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Dean Bubley  

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  • RIM: Earnings Show They're Still in the Game [View article]
    Most of the problem is that North American commentators don't realise that BlackBerry's are being virally adopted by teenagers & younger people globally. In the UK, France etc nobody under 25 wants an iPhone, they're considered to be for old people

    It's about SMS and BBM, not about apps.....

    BB's are Nokia and MSN replacements. Completely separate market to Apple & Android, especially for prepay users (ie 75% of the world) who aren't going to spend $800 on an unlocked & unsubsidised iPhone
    Dec 17, 2010. 08:11 AM | 4 Likes Like |Link to Comment
  • Part of Nokia's Problem: Make Ovi Compelling [View article]
    Download rates are interesting, but without detail about what is being downloaded, by whom, where and why it is very difficult to assert that this is *driving handset sales*. I've seen very different estimates for the free:paid ratio, for example.
    Nov 16, 2010. 05:27 AM | Likes Like |Link to Comment
  • Part of Nokia's Problem: Make Ovi Compelling [View article]
    I don't write on this site. SeekingAlpha syndicates some of the content from my blog. I rarely read the comments or respond to them. Most of my revenues come from technology vendors & network operators (including Nokia and NSN sometimes) - a small amount comes from investors.
    Nov 16, 2010. 05:24 AM | Likes Like |Link to Comment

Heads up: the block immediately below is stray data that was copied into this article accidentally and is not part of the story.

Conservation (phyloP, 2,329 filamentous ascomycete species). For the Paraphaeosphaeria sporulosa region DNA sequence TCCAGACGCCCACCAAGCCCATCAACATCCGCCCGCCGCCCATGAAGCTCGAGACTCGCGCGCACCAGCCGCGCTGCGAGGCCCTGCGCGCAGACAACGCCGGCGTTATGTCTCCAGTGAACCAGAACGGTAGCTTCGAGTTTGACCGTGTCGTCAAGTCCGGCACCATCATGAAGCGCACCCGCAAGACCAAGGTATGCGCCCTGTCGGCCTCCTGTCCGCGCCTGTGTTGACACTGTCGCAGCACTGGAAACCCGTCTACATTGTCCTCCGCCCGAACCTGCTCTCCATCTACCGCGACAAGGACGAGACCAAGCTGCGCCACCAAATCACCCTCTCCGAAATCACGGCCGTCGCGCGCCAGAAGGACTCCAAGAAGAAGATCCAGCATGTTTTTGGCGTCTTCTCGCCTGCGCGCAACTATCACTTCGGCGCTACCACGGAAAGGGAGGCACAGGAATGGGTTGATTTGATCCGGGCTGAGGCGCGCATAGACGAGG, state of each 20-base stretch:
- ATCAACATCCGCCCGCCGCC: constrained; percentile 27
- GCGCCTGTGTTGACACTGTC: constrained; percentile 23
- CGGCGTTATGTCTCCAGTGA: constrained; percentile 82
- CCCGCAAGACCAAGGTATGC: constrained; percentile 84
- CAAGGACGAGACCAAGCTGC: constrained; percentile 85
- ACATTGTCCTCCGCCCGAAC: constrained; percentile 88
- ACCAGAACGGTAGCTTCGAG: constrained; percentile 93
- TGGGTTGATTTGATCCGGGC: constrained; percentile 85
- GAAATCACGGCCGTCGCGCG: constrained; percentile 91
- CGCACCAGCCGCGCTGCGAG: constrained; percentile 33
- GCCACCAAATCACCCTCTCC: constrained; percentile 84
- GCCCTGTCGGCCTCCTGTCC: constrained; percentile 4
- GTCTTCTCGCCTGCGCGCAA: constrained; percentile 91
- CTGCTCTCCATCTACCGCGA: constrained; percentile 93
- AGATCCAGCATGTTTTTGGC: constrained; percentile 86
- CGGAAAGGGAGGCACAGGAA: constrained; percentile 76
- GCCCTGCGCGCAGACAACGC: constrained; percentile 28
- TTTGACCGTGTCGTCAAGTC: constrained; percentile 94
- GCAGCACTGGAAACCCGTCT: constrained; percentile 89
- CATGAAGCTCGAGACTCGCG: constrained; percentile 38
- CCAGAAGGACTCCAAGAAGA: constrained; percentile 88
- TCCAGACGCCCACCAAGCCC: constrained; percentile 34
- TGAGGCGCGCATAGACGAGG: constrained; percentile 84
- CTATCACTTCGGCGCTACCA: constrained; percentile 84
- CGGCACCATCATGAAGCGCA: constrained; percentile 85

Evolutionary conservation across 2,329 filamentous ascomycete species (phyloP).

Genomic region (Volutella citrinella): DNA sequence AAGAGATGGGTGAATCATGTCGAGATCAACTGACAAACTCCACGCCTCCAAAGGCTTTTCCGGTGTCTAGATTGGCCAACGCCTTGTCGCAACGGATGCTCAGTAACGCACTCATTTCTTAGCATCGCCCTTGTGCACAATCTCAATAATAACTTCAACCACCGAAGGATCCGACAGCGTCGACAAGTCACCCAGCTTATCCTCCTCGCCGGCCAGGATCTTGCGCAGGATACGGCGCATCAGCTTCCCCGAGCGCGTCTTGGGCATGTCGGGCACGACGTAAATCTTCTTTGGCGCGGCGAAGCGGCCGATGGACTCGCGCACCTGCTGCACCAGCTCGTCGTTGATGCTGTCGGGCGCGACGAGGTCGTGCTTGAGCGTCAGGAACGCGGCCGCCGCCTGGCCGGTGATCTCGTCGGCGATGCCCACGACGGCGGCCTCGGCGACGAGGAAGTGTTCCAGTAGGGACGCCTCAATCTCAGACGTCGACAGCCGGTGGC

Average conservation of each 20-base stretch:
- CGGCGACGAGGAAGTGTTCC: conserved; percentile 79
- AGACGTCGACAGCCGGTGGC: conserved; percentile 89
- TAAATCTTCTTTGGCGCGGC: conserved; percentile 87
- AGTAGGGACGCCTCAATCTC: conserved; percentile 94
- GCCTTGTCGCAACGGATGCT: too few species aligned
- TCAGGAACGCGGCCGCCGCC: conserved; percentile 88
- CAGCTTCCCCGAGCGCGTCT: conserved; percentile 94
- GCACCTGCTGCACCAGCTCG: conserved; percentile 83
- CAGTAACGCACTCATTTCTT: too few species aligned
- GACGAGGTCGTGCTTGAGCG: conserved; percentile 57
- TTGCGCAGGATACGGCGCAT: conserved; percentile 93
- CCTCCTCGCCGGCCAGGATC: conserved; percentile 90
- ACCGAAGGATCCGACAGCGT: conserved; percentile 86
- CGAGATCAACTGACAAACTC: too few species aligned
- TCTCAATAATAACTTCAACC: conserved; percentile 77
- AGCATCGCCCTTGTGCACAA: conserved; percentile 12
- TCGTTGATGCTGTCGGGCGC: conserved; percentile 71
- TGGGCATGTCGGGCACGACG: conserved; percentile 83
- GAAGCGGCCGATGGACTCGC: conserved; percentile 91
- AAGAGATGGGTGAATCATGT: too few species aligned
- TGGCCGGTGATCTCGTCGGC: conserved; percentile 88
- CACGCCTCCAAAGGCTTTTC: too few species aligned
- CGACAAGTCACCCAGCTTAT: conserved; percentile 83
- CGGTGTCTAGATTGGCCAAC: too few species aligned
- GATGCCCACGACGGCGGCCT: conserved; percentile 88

• Part of Nokia's Problem: Make Ovi Compelling [View article]
    Samij: US-based commentator? I'm a Londoner. SeekingAlpha syndicates some of my posts from my main blog at disruptivewireless.blo... . Sportstracker is interesting but under-promoted, could evolve into more of a deal-breaker I agree. Offline maps are feasible on iPhones et al, especially with the growth of OpenStreetMap

    Waterlily - yes, Ovi and various other things to backup and sync. But would it *on its own* encourage you to continue with Nokia for your next phone?

    FSC - I've seen the statistics, obviously. You may wish to look up the term "non sequitur".

    Pezq - I advise on technology strategy, not investment decisions. I don't base my work on personal preferences, although anecdotes are sometimes useful as illustrations. You've also fallen into the trap of assuming I'm based in the US and am somehow unaware / biased against Nokia - I'm not. You have also argued against a completely different point and question to that raised in my article, and indeed agreed with most of it inadvertantely through misreading it

    Dean Bubley
    Disruptive Analysis
    Nov 15, 2010. 08:42 AM | Likes Like |Link to Comment
  • Mobile Phone Industry in Denial About Economy [View article]
    The iPhone example is an interesting one - but coupled with other factors it's still quite a US-centric model that doesn't work quite so well elsewhere.